The goal put Wright-Phillips on a round number, already an all-time great player for a club whose history stretches back to the launch of the league. Wright-Phillips belongs in a group that includes Juan Pablo Angel, Tab Ramos, Mike Petke, and Thierry Henry to name a few.
He’s not Henry, and he’s well behind Petke in terms of games played, but Wright-Phillips is a fairly uncontroversial choice for greatest Red Bull of all time. He might not be the best player in New York history in terms of pure talent, but his contributions on the field and his longevity with the club set him apart.
Perhaps the most remarkable thing about Wright-Phillips’s success is that it was never a sure thing. The son of Arsenal great Ian Wright and brother of former Premier League talent Shaun Wright-Phillips, he joined the Red Bulls after a trial in July of 2013. At the time of the move, Wright-Phillips was a journeyman who had bounced around a series of lower division clubs in his native country. After starting his career at City with expectations that he could follow in his father’s footsteps, Wright-Phillips struggled to find a good fit for his game and personality.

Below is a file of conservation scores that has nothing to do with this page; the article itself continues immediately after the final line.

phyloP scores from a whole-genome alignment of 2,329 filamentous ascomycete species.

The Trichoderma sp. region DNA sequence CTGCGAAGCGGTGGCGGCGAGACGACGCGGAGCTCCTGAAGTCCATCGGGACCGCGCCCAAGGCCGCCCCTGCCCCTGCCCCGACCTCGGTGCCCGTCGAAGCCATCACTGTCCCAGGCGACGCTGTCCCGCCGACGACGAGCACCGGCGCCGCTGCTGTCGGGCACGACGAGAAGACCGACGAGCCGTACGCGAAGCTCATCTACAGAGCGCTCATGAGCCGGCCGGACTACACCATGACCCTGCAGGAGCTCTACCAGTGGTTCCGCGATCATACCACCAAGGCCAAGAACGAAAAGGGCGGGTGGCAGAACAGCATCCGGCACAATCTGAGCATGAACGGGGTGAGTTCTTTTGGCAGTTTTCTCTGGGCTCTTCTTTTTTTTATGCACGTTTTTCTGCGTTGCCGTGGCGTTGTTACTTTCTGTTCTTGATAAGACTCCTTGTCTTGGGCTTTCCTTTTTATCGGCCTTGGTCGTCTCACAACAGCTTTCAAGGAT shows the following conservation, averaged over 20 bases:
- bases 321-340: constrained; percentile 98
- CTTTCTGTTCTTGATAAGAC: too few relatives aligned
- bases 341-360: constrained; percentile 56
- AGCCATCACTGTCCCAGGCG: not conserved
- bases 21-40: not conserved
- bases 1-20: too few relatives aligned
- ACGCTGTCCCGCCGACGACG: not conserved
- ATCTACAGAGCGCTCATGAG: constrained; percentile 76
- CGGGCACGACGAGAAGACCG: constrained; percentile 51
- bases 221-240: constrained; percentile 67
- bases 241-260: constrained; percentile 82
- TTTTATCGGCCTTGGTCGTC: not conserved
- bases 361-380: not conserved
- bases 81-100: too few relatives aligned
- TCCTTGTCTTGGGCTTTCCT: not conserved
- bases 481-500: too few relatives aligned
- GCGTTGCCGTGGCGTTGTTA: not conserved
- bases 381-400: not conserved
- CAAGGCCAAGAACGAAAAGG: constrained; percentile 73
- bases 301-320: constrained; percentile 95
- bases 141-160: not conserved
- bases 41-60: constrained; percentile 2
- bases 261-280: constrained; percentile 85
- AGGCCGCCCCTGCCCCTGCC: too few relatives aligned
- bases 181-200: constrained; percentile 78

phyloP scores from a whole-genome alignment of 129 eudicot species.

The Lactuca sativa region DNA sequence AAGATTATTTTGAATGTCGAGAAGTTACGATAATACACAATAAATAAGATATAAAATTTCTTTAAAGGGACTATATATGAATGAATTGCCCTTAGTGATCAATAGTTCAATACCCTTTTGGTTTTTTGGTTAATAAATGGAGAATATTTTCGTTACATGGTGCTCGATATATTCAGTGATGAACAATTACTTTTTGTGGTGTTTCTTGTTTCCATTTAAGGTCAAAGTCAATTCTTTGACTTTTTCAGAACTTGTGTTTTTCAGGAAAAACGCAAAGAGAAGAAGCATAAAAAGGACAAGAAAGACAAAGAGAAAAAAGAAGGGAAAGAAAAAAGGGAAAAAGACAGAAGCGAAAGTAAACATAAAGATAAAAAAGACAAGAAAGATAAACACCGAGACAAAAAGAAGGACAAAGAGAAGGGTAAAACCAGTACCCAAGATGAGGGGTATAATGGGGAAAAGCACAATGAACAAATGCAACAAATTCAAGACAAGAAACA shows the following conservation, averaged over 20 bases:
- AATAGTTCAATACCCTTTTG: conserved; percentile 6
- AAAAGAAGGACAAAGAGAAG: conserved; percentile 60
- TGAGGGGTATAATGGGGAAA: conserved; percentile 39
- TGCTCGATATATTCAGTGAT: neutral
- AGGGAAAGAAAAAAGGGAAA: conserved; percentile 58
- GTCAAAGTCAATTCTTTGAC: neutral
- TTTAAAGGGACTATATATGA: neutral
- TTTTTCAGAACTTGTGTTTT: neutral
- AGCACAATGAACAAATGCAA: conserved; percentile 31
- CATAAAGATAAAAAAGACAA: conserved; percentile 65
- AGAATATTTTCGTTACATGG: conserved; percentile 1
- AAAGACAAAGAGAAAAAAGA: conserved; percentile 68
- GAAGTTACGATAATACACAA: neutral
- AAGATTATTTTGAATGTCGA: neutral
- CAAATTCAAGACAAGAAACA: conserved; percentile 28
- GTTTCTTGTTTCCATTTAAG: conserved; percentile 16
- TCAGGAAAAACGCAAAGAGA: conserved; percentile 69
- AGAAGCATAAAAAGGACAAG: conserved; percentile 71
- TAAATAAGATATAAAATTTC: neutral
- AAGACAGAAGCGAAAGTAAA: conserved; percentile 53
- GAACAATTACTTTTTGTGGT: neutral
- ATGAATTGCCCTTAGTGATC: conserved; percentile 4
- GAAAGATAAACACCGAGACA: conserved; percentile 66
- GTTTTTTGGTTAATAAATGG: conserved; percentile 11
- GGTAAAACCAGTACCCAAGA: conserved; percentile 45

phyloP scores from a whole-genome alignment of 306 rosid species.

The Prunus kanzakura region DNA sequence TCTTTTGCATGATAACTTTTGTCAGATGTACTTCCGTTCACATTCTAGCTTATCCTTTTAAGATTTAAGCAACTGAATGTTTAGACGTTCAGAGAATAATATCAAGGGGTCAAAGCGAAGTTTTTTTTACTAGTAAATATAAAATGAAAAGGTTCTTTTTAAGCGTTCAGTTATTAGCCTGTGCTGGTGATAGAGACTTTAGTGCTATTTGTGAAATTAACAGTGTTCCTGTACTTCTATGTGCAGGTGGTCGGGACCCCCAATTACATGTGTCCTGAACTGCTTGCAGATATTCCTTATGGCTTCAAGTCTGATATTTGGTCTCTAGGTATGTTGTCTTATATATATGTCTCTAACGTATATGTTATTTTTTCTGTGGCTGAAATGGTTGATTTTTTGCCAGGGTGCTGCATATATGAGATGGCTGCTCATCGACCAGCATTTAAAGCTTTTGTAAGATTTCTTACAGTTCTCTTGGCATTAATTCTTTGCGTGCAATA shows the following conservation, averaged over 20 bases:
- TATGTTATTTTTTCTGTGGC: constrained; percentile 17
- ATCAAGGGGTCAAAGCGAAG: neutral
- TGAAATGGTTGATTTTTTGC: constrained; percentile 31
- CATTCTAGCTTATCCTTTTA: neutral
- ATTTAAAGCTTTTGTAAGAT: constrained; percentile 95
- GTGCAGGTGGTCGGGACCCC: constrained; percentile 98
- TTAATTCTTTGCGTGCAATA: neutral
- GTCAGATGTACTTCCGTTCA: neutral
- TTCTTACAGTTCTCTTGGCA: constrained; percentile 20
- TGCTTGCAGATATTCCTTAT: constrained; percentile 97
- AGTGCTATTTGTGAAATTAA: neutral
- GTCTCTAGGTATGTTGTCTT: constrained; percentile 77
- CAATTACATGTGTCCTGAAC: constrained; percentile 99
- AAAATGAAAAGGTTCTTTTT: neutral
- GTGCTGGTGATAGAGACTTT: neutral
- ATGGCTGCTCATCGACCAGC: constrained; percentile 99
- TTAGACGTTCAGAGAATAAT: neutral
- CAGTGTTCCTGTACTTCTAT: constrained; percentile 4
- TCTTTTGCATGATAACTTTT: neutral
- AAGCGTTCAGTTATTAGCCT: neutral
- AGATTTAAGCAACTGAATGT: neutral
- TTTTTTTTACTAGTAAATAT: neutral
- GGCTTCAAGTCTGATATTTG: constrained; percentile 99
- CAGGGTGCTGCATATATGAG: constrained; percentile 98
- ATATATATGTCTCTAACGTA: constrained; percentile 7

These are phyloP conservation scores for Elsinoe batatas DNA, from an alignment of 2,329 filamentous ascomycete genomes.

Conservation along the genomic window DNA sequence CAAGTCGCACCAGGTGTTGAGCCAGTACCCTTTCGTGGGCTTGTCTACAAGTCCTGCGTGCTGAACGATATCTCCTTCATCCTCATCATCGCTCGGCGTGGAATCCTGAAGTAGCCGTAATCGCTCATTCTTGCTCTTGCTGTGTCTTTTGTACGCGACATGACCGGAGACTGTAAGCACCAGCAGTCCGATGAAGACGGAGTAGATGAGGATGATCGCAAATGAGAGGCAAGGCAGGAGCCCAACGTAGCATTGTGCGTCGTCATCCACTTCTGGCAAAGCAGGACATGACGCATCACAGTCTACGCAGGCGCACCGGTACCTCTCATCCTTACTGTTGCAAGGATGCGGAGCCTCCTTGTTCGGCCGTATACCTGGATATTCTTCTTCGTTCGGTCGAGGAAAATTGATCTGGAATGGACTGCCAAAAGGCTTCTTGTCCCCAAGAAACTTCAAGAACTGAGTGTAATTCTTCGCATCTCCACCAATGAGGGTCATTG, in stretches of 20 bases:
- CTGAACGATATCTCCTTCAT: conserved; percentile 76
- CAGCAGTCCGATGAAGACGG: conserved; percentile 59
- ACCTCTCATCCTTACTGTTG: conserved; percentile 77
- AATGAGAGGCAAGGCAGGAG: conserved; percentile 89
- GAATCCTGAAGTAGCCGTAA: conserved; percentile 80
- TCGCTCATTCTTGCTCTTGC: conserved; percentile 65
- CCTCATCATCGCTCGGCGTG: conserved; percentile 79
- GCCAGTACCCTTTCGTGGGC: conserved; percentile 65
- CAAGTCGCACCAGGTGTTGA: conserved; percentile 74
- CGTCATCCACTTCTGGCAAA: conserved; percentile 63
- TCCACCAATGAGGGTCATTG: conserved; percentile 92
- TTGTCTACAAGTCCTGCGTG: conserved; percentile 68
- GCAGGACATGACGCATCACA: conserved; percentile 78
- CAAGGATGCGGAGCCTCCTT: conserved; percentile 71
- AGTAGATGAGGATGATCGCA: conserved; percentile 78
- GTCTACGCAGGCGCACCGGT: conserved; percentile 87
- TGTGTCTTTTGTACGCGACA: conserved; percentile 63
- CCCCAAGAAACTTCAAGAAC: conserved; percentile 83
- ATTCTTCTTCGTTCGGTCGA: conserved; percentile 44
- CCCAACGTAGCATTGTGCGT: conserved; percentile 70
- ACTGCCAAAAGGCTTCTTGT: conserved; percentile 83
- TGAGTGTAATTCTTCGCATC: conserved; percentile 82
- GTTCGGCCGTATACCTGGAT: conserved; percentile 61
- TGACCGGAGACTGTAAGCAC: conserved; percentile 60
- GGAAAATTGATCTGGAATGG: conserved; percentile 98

It was risky thinking that Wright-Phillips was the man to lead the line for one season, much less become the greatest goalscorer in team history. Despite some good returns with Charlton Athletic, his last club before the jump to MLS, Wright-Phillips had to convince people of his talent.
It didn’t take long for opinion to turn. In his first full season in MLS, Wright-Phillips tied the all-time single-season goalscoring record with 27 in 2014. Established as the Red Bulls leading scoring option after the departure of Thierry Henry, Wright-Phillips built on 2014 with 17 goals in 2015 and another Golden Boot in 2016.